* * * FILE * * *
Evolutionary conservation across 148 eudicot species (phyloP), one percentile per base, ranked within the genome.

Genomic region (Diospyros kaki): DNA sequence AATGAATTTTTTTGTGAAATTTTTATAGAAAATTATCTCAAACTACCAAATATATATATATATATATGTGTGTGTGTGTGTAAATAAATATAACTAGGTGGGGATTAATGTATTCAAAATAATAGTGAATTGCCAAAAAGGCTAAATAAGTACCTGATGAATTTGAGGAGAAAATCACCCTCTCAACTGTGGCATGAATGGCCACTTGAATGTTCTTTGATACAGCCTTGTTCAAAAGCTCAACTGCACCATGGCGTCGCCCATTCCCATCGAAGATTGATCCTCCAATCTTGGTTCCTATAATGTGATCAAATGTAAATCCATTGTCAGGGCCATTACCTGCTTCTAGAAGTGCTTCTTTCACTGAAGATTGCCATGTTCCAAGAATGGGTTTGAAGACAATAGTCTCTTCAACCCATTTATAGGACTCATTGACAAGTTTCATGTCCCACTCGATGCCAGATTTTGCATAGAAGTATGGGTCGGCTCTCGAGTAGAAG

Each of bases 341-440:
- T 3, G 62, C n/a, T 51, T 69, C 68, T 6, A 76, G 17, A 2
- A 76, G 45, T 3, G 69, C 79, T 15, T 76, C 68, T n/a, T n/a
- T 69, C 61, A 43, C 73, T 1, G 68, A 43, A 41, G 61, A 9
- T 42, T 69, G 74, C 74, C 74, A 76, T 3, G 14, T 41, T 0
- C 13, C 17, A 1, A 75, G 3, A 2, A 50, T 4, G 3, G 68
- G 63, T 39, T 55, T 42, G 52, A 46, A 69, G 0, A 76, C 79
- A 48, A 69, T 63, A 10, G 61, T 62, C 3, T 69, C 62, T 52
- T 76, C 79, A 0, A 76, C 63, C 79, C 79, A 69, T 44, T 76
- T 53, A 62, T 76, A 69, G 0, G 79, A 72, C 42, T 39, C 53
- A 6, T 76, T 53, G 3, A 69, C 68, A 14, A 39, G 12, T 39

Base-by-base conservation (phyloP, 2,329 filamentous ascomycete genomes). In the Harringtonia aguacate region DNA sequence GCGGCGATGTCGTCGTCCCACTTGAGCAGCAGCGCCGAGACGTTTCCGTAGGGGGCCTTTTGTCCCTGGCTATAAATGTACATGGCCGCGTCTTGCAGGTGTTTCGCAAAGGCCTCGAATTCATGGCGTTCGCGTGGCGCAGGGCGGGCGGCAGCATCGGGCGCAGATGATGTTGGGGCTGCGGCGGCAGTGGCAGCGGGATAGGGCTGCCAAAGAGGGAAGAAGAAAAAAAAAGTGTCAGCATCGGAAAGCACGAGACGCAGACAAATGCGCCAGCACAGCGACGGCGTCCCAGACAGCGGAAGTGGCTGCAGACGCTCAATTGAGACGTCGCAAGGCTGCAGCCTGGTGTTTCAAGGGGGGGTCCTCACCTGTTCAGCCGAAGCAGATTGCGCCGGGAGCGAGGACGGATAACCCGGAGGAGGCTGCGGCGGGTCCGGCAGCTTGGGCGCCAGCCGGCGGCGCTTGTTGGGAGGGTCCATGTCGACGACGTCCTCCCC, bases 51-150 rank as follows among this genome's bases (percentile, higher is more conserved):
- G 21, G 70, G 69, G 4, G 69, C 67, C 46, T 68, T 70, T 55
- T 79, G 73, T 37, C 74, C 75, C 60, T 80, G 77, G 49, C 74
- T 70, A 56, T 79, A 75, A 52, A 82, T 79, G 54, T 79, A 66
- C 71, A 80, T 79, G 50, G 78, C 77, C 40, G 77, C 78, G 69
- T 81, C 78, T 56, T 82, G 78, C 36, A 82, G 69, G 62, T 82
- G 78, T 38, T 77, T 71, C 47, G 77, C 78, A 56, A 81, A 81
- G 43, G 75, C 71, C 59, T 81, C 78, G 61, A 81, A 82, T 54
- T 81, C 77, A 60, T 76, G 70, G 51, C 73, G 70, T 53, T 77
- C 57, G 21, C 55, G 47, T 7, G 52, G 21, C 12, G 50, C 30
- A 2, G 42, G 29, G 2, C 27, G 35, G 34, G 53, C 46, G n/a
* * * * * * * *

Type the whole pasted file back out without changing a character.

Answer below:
Evolutionary conservation across 148 eudicot species (phyloP), one percentile per base, ranked within the genome.

Genomic region (Diospyros kaki): DNA sequence AATGAATTTTTTTGTGAAATTTTTATAGAAAATTATCTCAAACTACCAAATATATATATATATATATGTGTGTGTGTGTGTAAATAAATATAACTAGGTGGGGATTAATGTATTCAAAATAATAGTGAATTGCCAAAAAGGCTAAATAAGTACCTGATGAATTTGAGGAGAAAATCACCCTCTCAACTGTGGCATGAATGGCCACTTGAATGTTCTTTGATACAGCCTTGTTCAAAAGCTCAACTGCACCATGGCGTCGCCCATTCCCATCGAAGATTGATCCTCCAATCTTGGTTCCTATAATGTGATCAAATGTAAATCCATTGTCAGGGCCATTACCTGCTTCTAGAAGTGCTTCTTTCACTGAAGATTGCCATGTTCCAAGAATGGGTTTGAAGACAATAGTCTCTTCAACCCATTTATAGGACTCATTGACAAGTTTCATGTCCCACTCGATGCCAGATTTTGCATAGAAGTATGGGTCGGCTCTCGAGTAGAAG

Each of bases 341-440:
- T 3, G 62, C n/a, T 51, T 69, C 68, T 6, A 76, G 17, A 2
- A 76, G 45, T 3, G 69, C 79, T 15, T 76, C 68, T n/a, T n/a
- T 69, C 61, A 43, C 73, T 1, G 68, A 43, A 41, G 61, A 9
- T 42, T 69, G 74, C 74, C 74, A 76, T 3, G 14, T 41, T 0
- C 13, C 17, A 1, A 75, G 3, A 2, A 50, T 4, G 3, G 68
- G 63, T 39, T 55, T 42, G 52, A 46, A 69, G 0, A 76, C 79
- A 48, A 69, T 63, A 10, G 61, T 62, C 3, T 69, C 62, T 52
- T 76, C 79, A 0, A 76, C 63, C 79, C 79, A 69, T 44, T 76
- T 53, A 62, T 76, A 69, G 0, G 79, A 72, C 42, T 39, C 53
- A 6, T 76, T 53, G 3, A 69, C 68, A 14, A 39, G 12, T 39

Base-by-base conservation (phyloP, 2,329 filamentous ascomycete genomes). In the Harringtonia aguacate region DNA sequence GCGGCGATGTCGTCGTCCCACTTGAGCAGCAGCGCCGAGACGTTTCCGTAGGGGGCCTTTTGTCCCTGGCTATAAATGTACATGGCCGCGTCTTGCAGGTGTTTCGCAAAGGCCTCGAATTCATGGCGTTCGCGTGGCGCAGGGCGGGCGGCAGCATCGGGCGCAGATGATGTTGGGGCTGCGGCGGCAGTGGCAGCGGGATAGGGCTGCCAAAGAGGGAAGAAGAAAAAAAAAGTGTCAGCATCGGAAAGCACGAGACGCAGACAAATGCGCCAGCACAGCGACGGCGTCCCAGACAGCGGAAGTGGCTGCAGACGCTCAATTGAGACGTCGCAAGGCTGCAGCCTGGTGTTTCAAGGGGGGGTCCTCACCTGTTCAGCCGAAGCAGATTGCGCCGGGAGCGAGGACGGATAACCCGGAGGAGGCTGCGGCGGGTCCGGCAGCTTGGGCGCCAGCCGGCGGCGCTTGTTGGGAGGGTCCATGTCGACGACGTCCTCCCC, bases 51-150 rank as follows among this genome's bases (percentile, higher is more conserved):
- G 21, G 70, G 69, G 4, G 69, C 67, C 46, T 68, T 70, T 55
- T 79, G 73, T 37, C 74, C 75, C 60, T 80, G 77, G 49, C 74
- T 70, A 56, T 79, A 75, A 52, A 82, T 79, G 54, T 79, A 66
- C 71, A 80, T 79, G 50, G 78, C 77, C 40, G 77, C 78, G 69
- T 81, C 78, T 56, T 82, G 78, C 36, A 82, G 69, G 62, T 82
- G 78, T 38, T 77, T 71, C 47, G 77, C 78, A 56, A 81, A 81
- G 43, G 75, C 71, C 59, T 81, C 78, G 61, A 81, A 82, T 54
- T 81, C 77, A 60, T 76, G 70, G 51, C 73, G 70, T 53, T 77
- C 57, G 21, C 55, G 47, T 7, G 52, G 21, C 12, G 50, C 30
- A 2, G 42, G 29, G 2, C 27, G 35, G 34, G 53, C 46, G n/a